“A Gentleman’s Guide to Love and Murder” has seamless performance in Minneapolis

The relatively new Broadway musical

Photo Courtesy of Hennepin Theater Trust

The relatively new Broadway musical “A Gentleman’s Guide to Love and Murder” stops at the State Theatre in downtown Minneapolis as part of its national tour.

Charming overture plays, curtain goes up, the cast members simultaneously snaps their heads to face the audience as a camera flashes, and warn the faint of heart to leave the theater through song. Even though this series of events takes place in the opening minute and a half of “A Gentleman’s Guide to Love and Murder,” it provides an accurate summary of the Tony Award-winning musical as a whole. “Gentleman’s Guide,” currently touring in Minneapolis has an incredible score (charming music), the cast kept their performance tight (synchronized head snap), the overall show leaves the audience stunned (camera flash), but isn’t everyone’s cup of tea (not for faint of heart).

After the prelude and warning of sorts, the audience discovers that Monty Navarro (Kevin Massey), soon to be protagonist, is in a prison writing a memoir titled “A Gentleman’s Guide to Love and Murder.” The musical follows how Monty got into prison, his trials and tribulations with love and murder, and then returns to the present where Monty ends up going to trial for his “crime.”

Monty first discovers his identity in the second number of the musical when Miss Shingle (Mary VanArsdel) abruptly alerts Monty that he is a member of the renowned and extremely wealthy D’Ysquith family. Monty believes that his family’s wealth might just be enough to win over the gold digger he’s madly in love with: Sibella Hallward (Kristen Beth Williams).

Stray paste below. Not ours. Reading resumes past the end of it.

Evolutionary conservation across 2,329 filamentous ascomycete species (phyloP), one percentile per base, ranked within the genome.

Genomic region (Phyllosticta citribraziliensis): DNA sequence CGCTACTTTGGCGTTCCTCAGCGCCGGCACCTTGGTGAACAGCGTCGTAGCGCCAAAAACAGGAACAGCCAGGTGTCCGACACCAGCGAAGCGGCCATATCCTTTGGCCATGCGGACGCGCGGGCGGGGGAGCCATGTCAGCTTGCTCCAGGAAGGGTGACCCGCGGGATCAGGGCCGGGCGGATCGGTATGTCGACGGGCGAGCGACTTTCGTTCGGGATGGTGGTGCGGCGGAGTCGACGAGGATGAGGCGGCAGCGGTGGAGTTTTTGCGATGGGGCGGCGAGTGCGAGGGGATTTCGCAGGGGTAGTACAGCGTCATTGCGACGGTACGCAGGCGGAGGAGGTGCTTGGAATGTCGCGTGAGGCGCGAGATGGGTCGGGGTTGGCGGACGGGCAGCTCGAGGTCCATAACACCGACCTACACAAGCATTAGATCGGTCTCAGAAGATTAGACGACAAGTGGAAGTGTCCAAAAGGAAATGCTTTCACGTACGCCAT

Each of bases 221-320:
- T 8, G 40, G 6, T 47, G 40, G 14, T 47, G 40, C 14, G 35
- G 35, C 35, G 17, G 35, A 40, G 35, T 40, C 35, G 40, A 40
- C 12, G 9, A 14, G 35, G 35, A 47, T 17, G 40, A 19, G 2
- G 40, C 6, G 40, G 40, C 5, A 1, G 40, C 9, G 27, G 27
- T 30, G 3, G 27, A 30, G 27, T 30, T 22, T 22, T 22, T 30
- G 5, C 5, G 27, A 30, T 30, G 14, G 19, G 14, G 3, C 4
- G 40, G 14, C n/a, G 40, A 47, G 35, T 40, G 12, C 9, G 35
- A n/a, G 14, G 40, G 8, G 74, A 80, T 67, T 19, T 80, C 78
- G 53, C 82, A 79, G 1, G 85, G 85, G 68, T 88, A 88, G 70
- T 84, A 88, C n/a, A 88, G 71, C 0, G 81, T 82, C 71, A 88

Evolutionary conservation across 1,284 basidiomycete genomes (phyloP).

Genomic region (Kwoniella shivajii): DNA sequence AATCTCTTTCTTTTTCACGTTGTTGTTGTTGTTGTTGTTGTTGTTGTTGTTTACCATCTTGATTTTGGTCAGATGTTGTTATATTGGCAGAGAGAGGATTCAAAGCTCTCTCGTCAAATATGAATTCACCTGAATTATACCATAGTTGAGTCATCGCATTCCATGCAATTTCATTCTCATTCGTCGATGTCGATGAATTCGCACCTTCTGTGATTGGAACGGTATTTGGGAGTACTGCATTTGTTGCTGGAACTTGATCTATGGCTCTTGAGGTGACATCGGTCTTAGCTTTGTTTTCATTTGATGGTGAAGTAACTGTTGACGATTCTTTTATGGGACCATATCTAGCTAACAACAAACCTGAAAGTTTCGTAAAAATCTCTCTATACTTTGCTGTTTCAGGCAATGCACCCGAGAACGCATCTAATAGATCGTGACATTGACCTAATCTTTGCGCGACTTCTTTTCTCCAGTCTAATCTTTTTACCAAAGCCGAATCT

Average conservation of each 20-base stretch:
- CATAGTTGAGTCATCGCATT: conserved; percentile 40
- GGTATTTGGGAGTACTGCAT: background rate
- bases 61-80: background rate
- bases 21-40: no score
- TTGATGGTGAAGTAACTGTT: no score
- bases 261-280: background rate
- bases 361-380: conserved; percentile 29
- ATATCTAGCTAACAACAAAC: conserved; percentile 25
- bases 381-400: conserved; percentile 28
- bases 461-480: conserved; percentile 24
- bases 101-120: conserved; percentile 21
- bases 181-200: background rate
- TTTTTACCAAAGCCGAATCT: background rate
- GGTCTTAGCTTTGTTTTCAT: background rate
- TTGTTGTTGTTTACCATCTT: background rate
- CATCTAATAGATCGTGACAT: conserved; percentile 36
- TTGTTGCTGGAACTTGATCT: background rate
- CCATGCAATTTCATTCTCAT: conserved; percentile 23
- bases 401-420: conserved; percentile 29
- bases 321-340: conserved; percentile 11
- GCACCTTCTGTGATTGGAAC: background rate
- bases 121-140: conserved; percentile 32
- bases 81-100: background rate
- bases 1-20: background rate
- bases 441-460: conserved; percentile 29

It seems as if they’re like any run of the mill incestuous couple, but when love and murder on the table, any couple has to buckle up for a wild ride.”

— Leo Driessen

Only eight D’Ysquiths stand between Monty and a large inheritance, so he does the only logical thing any insane person would do, which is start murdering them off one by one. But of course, in the midst of all of the death, Monty has to go and get himself caught up in love triangle. Sibella soon marries a rich man, and Monty immediately rebounds and falls head over heals for his cousin Phoebe D’Ysquith (Adrienne Eller). It seems as if they’re like any run of the mill incestuous couple, but when love and murder on the table, any couple has to buckle up for a wild ride.

When John Rapson first walked on stage playing Asquith D’Ysquith, his performance was witty and outrageous in a perfectly contained kind of way. As the D’Ysquiths start being murdered, it soon becomes clear that Rapson just keeps coming on stage in a new costume each time playing a new D’Ysquith completely unique and completely hilarious in their own way. Portraying a grand total of nine members of the D’Ysquith family that each left the audience in stitches, John Raspson clearly stole the show. As far as vocal performances go, the cast was rock solid, and the sharp choreography and convincing movement of the cast made for an indisputably smooth and seamless production.

The set combined with the lights skillfully set the mood and sculpted specific moments and vignettes to visual perfection. For the most part, the musical took place on a smaller stage on the main stage with its own curtains and basically an electronic screen as the backdrop. While some people might say that the “stage in a stage” concept caused disconnect between the actors and the audience, I found it refreshing and a strategic way to maximize the space.

Apart from a few shaky spotlights and the line for the bathroom during intermission—completely out of the show’s control—I have nothing bad to say about “A Gentleman’s Guide to Love and Murder.” Okay, maybe it’s not for everybody, but so many people love the musical and did sweep the Tony’s, so “Gentleman’s Guide” has to be doing something right.